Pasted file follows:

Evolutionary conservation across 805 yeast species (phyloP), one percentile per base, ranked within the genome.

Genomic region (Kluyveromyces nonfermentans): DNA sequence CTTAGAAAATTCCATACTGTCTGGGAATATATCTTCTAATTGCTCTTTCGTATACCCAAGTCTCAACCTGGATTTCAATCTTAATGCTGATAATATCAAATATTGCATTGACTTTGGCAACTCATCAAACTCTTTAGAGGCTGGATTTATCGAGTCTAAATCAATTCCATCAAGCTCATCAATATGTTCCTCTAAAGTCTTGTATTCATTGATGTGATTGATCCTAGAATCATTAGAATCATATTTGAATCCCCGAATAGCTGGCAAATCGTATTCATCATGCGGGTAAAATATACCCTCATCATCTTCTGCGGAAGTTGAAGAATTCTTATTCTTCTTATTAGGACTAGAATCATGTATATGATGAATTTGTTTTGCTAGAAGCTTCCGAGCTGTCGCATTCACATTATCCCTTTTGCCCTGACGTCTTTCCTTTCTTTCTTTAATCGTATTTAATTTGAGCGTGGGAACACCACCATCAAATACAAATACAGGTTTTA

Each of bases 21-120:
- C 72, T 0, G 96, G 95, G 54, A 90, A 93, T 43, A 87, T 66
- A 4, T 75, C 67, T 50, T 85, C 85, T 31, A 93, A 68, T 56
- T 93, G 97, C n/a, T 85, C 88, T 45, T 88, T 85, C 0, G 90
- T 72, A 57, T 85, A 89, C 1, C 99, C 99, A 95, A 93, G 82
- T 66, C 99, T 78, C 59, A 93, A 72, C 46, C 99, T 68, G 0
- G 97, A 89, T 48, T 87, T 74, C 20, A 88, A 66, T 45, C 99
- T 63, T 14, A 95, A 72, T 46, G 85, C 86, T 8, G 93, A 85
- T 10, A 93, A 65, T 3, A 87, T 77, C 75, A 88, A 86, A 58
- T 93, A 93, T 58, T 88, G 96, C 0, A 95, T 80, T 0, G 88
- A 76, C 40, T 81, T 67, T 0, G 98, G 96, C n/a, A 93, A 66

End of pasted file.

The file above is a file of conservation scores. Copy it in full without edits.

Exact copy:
Evolutionary conservation across 805 yeast species (phyloP), one percentile per base, ranked within the genome.

Genomic region (Kluyveromyces nonfermentans): DNA sequence CTTAGAAAATTCCATACTGTCTGGGAATATATCTTCTAATTGCTCTTTCGTATACCCAAGTCTCAACCTGGATTTCAATCTTAATGCTGATAATATCAAATATTGCATTGACTTTGGCAACTCATCAAACTCTTTAGAGGCTGGATTTATCGAGTCTAAATCAATTCCATCAAGCTCATCAATATGTTCCTCTAAAGTCTTGTATTCATTGATGTGATTGATCCTAGAATCATTAGAATCATATTTGAATCCCCGAATAGCTGGCAAATCGTATTCATCATGCGGGTAAAATATACCCTCATCATCTTCTGCGGAAGTTGAAGAATTCTTATTCTTCTTATTAGGACTAGAATCATGTATATGATGAATTTGTTTTGCTAGAAGCTTCCGAGCTGTCGCATTCACATTATCCCTTTTGCCCTGACGTCTTTCCTTTCTTTCTTTAATCGTATTTAATTTGAGCGTGGGAACACCACCATCAAATACAAATACAGGTTTTA

Each of bases 21-120:
- C 72, T 0, G 96, G 95, G 54, A 90, A 93, T 43, A 87, T 66
- A 4, T 75, C 67, T 50, T 85, C 85, T 31, A 93, A 68, T 56
- T 93, G 97, C n/a, T 85, C 88, T 45, T 88, T 85, C 0, G 90
- T 72, A 57, T 85, A 89, C 1, C 99, C 99, A 95, A 93, G 82
- T 66, C 99, T 78, C 59, A 93, A 72, C 46, C 99, T 68, G 0
- G 97, A 89, T 48, T 87, T 74, C 20, A 88, A 66, T 45, C 99
- T 63, T 14, A 95, A 72, T 46, G 85, C 86, T 8, G 93, A 85
- T 10, A 93, A 65, T 3, A 87, T 77, C 75, A 88, A 86, A 58
- T 93, A 93, T 58, T 88, G 96, C 0, A 95, T 80, T 0, G 88
- A 76, C 40, T 81, T 67, T 0, G 98, G 96, C n/a, A 93, A 66